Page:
As over-the-counter derivatives shift into electronic trading, regulators must be able to navigate a transforming marketplace. In the U.S., regulators have found answers to questions about electronic trading of OTC derivatives contracts on swap execution facilities, enabling this market to settle down to a new paradigm with certainty taking hold in many areas. Now the focus is on implementation.
The final “made available to trade” (MAT) landmark ruling voted in on May 16, 2013 by the CFTC has fundamentally changed the swaps market by effectively transferring, allocating and deferring significant power to SEFs to unilaterally bind the swaps market to mandatory participation.
The SEF mandate will drive a change from a bilateral trading, market making or position carrying dealer business to a bifurcated model driven by a SEF market making business and an agency trading business. It will also create a reduction in execution time from minutes to seconds, and even milliseconds or microseconds to nanoseconds.
The electronic trading of swaps in the U.S. requires connectivity and screens for trading and liquidity aggregation. Market participants will increasingly rely on technologies that provide smart order routing (SOR), algorithmic trading, market making and order management, direct market access (DMA) and internalization in order to trade swaps electronically. These changes also will drive a need for systems similar to the current equity and options markets for both the buy and the sell side, as well as for pricing and risk management systems.
Banks participating in this market will need to connect to electronic liquidity pools and then trade electronically; however, they are being driven to move from a principal to agency model for much of their business. No longer will customers trade directly with a bank, but rather, they will trade via a SEF where the business will be exposed to other parties to supposedly increase price competition.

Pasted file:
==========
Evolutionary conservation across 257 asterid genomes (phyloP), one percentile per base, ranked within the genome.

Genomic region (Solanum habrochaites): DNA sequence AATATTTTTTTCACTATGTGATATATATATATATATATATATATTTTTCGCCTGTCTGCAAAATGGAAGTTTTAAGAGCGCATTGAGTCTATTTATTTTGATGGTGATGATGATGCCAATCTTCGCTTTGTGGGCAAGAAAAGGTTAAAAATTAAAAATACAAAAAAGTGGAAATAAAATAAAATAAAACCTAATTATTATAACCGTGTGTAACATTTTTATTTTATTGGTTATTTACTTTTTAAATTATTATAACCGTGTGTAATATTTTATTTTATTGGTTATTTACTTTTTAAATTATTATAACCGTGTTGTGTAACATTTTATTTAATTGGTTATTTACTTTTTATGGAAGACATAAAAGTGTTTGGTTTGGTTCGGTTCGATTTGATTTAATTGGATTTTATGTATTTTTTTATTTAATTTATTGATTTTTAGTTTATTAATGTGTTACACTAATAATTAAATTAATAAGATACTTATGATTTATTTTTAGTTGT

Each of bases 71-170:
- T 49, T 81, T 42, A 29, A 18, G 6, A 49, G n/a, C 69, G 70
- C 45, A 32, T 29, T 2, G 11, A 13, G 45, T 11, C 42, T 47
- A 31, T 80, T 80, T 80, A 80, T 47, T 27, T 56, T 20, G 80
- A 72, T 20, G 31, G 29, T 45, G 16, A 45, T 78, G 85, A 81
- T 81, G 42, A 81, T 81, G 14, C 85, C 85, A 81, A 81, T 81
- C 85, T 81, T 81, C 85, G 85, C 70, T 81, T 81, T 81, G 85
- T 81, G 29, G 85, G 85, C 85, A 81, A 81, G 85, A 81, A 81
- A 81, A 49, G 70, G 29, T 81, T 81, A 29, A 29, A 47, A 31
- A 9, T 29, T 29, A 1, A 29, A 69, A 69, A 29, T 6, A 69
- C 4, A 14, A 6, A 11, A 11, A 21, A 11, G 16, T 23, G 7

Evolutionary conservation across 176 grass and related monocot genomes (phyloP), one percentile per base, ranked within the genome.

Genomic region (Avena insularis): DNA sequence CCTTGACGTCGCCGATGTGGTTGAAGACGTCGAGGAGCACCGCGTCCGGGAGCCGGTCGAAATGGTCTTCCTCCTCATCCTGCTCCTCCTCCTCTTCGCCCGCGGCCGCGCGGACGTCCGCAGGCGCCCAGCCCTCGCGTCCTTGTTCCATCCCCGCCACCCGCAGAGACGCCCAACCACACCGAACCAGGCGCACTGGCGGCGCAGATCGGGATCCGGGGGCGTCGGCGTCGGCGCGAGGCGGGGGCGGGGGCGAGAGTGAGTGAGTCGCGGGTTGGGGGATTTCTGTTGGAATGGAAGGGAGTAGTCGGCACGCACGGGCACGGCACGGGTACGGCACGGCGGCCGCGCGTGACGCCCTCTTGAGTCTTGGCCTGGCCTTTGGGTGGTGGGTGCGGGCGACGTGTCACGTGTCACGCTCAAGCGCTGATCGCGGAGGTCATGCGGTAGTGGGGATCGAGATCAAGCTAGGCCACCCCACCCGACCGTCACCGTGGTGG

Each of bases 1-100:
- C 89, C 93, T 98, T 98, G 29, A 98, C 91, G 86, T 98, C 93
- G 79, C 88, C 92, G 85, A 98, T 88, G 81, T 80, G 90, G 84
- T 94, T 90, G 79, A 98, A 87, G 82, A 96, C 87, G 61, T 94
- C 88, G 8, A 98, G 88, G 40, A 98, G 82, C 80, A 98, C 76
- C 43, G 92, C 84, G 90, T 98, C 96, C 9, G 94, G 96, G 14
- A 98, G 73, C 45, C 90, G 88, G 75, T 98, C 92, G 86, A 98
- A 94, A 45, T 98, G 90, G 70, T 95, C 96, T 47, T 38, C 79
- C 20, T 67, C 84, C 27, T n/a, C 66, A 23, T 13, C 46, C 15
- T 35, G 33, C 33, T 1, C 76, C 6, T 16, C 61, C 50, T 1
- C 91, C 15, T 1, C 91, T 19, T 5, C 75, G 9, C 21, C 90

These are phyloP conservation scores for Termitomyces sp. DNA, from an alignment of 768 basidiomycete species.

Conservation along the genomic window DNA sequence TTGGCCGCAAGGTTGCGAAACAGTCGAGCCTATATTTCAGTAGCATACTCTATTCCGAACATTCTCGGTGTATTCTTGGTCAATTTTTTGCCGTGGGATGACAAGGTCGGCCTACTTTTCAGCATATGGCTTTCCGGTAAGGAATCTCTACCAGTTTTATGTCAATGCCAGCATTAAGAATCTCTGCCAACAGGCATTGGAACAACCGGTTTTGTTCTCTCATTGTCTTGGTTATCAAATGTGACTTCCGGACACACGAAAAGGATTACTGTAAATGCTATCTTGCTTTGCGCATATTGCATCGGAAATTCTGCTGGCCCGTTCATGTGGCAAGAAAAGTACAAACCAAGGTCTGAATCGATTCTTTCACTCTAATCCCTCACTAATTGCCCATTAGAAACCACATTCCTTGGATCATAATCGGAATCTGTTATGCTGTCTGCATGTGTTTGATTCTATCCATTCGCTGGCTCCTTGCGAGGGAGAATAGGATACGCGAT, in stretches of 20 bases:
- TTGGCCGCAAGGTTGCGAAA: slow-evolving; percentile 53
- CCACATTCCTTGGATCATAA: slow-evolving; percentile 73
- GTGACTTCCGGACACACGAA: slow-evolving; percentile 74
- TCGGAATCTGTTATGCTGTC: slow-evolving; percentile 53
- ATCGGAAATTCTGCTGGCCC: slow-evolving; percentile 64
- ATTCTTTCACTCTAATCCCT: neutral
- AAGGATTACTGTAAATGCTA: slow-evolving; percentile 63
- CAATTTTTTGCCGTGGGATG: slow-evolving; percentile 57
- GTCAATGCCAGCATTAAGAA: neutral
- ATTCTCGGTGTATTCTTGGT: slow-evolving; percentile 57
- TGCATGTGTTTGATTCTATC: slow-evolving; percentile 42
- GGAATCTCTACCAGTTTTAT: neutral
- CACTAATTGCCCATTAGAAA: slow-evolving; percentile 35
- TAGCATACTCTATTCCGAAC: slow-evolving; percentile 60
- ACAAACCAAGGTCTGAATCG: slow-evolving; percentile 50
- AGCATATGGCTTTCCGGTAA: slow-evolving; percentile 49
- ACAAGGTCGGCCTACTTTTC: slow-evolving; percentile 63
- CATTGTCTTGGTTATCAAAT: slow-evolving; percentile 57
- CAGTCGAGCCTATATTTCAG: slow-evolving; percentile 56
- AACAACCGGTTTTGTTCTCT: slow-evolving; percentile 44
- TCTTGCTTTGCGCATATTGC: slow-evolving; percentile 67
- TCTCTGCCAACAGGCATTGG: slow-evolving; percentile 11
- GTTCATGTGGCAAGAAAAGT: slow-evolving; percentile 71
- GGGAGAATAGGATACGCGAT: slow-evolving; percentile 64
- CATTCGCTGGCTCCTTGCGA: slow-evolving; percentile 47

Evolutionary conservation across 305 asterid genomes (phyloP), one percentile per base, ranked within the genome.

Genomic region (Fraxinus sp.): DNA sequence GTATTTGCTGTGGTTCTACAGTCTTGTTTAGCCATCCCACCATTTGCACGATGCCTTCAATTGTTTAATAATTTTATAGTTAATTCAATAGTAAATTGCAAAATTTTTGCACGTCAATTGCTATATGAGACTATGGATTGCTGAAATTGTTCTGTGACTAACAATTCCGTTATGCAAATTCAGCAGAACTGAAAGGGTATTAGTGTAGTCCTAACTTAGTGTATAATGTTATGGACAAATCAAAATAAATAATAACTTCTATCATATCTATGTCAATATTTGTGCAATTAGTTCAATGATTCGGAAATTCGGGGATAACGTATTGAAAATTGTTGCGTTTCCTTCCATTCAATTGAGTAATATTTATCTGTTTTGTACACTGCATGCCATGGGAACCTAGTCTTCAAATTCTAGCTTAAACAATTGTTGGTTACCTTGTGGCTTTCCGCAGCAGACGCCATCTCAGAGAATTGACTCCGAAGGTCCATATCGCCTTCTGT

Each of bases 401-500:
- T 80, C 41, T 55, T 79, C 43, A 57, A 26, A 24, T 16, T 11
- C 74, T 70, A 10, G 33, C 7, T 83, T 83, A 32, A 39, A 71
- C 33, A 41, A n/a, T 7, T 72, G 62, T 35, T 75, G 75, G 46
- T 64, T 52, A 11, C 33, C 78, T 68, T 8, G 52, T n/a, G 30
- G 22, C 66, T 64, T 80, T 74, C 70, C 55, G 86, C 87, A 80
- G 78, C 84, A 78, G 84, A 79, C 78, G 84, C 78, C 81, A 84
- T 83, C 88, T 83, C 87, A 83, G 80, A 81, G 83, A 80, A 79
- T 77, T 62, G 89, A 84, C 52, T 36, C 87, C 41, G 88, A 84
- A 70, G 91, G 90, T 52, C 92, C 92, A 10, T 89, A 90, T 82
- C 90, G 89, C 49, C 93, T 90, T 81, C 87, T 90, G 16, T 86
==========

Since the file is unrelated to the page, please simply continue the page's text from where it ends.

Leading sell-side firms have already set up broking business models and customer flows on SEFs and are offering their own liquidity by having market makers connect directly to the same SEFs. Similarly, in the EU, large multinational banks and OTF providers are making their liquidity more accessible, and with the EMIR and the Markets in Financial Instruments Directive (MiFID) crystallizing into regulations, participants are also being directed toward the same model. SEFs are differentiating themselves by offering both request for quote or closed limit order book methods of trading and are partnering with the larger central counterparties (CCPs) to ease margin management. Interestingly, some are offering electronic interfaces that offer the ability to trade swaps, as well as more traditional instruments that can be used to hedge them. This one-stop approach will open up automated arbitrage approaches.
In addition, the buy side is increasingly adopting algorithmic trading tools, paired with SORs, in order to monitor spreads and execute when they reach a certain threshold at an optimal venue.
Moving forward, the agency trading model is likely to become the norm for OTC transactions globally in the banking sector. In the U.S., the direct agency model is already underway. As the agency model develops, more automation will be needed, making order management essential for optimizing flows and cost structures.
In order to keep up with evolving market practices in OTC derivatives trading, firms need software to manage these flows electronically, price contracts, and increase transparency around position keeping. Automated connectivity, real-time valuation and rules engines are especially critical for those taking positions in these products. In an unpredictable market, embracing new technologies can help firms adequately prepare for change.
-Tim Dodd is head of product management for SunGard's Front Arena.
To find out more about the changing world of OTC derivatives central clearing read the whitepaper "The New World of Central Clearing".